Share this:
Issue 6 | November/December 2013

From Brad

Welcome to Issue 6 of The Edge of Service. You are receiving this new newsletter as a friend or colleague, or because we've connected or interacted on service topics. If you choose, you can unsubscribe by clicking unsubscribe.

Gazing into North Korea from Dora Observatory is a bit surreal. Open only to authorized tours (most coming from Seoul, two hours to the south), this is one of several frequented stops along the demilitarized zone (DMZ), along with an education center where you can enter a series of abandoned tunnels, and a rebuilt train station that once served points to the north.

I had a free day before work commenced in Seoul (which included a keynote and workshop for APCCAL 2013, a fabulous customer service conference organized by Professor KJ Cheong and his team). Others in my tour group that day included a KLM pilot from Holland, a diabetes doctor from Shanghai, a group of students from France, and a family from Louisiana. We shared a common interest in wanting to better understand a conflict that never officially ended.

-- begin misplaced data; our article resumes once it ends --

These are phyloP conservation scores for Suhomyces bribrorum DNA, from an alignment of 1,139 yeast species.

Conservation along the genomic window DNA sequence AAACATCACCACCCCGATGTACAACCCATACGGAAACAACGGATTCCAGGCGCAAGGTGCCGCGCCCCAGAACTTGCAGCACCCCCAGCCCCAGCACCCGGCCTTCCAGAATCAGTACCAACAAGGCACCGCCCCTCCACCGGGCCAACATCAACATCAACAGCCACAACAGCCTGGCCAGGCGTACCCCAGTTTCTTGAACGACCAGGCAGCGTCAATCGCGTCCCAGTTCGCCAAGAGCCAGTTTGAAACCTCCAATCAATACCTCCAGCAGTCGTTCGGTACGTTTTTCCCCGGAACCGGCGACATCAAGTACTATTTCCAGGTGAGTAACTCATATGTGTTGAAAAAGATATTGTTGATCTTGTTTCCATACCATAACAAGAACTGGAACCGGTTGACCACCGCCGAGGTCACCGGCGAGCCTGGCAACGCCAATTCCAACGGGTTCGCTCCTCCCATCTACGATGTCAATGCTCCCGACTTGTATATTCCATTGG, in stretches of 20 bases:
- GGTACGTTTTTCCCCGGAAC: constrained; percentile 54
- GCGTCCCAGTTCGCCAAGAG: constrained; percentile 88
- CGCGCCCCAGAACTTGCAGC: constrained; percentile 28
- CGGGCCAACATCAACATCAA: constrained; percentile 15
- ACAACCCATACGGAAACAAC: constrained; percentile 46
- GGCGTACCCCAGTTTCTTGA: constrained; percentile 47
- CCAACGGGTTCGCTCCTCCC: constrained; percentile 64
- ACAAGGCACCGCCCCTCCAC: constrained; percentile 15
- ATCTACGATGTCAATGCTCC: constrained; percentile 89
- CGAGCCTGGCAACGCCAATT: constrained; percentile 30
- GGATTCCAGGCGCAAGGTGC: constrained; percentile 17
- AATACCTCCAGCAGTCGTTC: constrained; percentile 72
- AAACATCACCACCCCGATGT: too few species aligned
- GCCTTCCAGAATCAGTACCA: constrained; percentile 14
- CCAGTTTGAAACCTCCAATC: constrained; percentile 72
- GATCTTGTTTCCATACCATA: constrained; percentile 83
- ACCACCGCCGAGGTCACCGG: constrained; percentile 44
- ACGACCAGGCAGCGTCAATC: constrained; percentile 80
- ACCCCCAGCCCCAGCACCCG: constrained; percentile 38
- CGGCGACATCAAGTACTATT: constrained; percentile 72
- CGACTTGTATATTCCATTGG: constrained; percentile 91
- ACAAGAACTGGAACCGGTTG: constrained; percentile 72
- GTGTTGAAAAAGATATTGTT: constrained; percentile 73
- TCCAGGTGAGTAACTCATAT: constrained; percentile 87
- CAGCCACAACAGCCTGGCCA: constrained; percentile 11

From our vista, good weather enabled us to gaze far past a massive North Korean flag in the distance, to a smattering of roads, villages and industrial areas on the horizon. It was heartbreaking to contemplate the poverty, oppression and fear of those to the north (Kim Jong Un has since executed his uncle and, as of this writing, is sending hundreds of his extended family members to prison camps). It was impossible not to draw a contrast with the dynamism of South Korea, home of Samsung, Gangnam Style, and the most tech-connected society in the world (78% of the population uses smartphones).

The DMZ tour was the last place I expected to get inspiration on vision. I hope you enjoy this issue. Best wishes for a great 2014!

Warm Regards,

Brad Cleveland

Hands-On Vision

Please enable pictures on your device for full story

Dorasan Station, the last stop on our tour of the DMZ, is a railway station that initially opened in 1906 and once linked Seoul and Pyongyang. It was destroyed in the Korean Conflict but restored within the last decade, with help from thousands of private donors.

The rebuilding was a labor of love, with hopes that the rail line would once again reunite the North and the South. In 2007 and 2008, trains did, for a time, shuttle South Korean workers to and from the Kaesong Industrial Region just inside the North Korean border. But the experiment was discontinued by the North Korean government and no trains currently serve the North.